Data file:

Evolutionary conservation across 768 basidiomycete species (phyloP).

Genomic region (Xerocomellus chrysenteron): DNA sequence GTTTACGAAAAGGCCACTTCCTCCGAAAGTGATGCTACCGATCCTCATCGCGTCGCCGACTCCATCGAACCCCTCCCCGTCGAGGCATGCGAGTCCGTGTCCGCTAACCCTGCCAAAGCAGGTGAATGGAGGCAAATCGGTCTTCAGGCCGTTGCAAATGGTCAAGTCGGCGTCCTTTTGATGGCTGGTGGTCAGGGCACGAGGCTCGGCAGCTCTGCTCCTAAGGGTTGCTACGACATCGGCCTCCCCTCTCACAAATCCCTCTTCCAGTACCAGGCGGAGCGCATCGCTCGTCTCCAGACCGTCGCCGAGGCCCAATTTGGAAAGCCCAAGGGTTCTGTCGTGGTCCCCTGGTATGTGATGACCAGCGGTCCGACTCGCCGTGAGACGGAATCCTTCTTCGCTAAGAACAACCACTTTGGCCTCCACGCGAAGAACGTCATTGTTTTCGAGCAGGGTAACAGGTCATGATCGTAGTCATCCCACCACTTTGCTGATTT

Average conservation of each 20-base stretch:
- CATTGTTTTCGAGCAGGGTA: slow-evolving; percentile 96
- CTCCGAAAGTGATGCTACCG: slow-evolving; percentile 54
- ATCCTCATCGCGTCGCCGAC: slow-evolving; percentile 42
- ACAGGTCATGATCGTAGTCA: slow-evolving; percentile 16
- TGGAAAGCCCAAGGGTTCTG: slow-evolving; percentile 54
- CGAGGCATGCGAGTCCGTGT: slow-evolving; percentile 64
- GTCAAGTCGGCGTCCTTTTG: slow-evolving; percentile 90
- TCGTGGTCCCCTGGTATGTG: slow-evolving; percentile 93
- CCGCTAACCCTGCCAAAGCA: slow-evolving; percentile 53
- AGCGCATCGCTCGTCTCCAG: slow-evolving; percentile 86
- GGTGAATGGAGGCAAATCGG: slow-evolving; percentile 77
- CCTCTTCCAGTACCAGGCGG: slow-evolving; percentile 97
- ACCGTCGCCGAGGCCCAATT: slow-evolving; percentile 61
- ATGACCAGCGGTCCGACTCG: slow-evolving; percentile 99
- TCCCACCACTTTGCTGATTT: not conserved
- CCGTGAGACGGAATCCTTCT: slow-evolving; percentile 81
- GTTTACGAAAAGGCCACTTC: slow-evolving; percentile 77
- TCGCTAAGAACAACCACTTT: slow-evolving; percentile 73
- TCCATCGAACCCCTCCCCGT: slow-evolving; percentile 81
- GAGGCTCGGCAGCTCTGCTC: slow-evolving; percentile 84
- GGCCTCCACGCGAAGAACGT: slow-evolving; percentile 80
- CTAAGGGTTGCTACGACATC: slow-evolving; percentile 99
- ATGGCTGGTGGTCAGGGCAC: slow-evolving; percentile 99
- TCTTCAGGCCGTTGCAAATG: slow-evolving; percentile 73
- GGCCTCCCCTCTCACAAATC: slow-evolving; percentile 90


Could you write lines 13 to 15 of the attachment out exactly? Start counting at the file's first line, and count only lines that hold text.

- AGCGCATCGCTCGTCTCCAG: slow-evolving; percentile 86
- GGTGAATGGAGGCAAATCGG: slow-evolving; percentile 77
- CCTCTTCCAGTACCAGGCGG: slow-evolving; percentile 97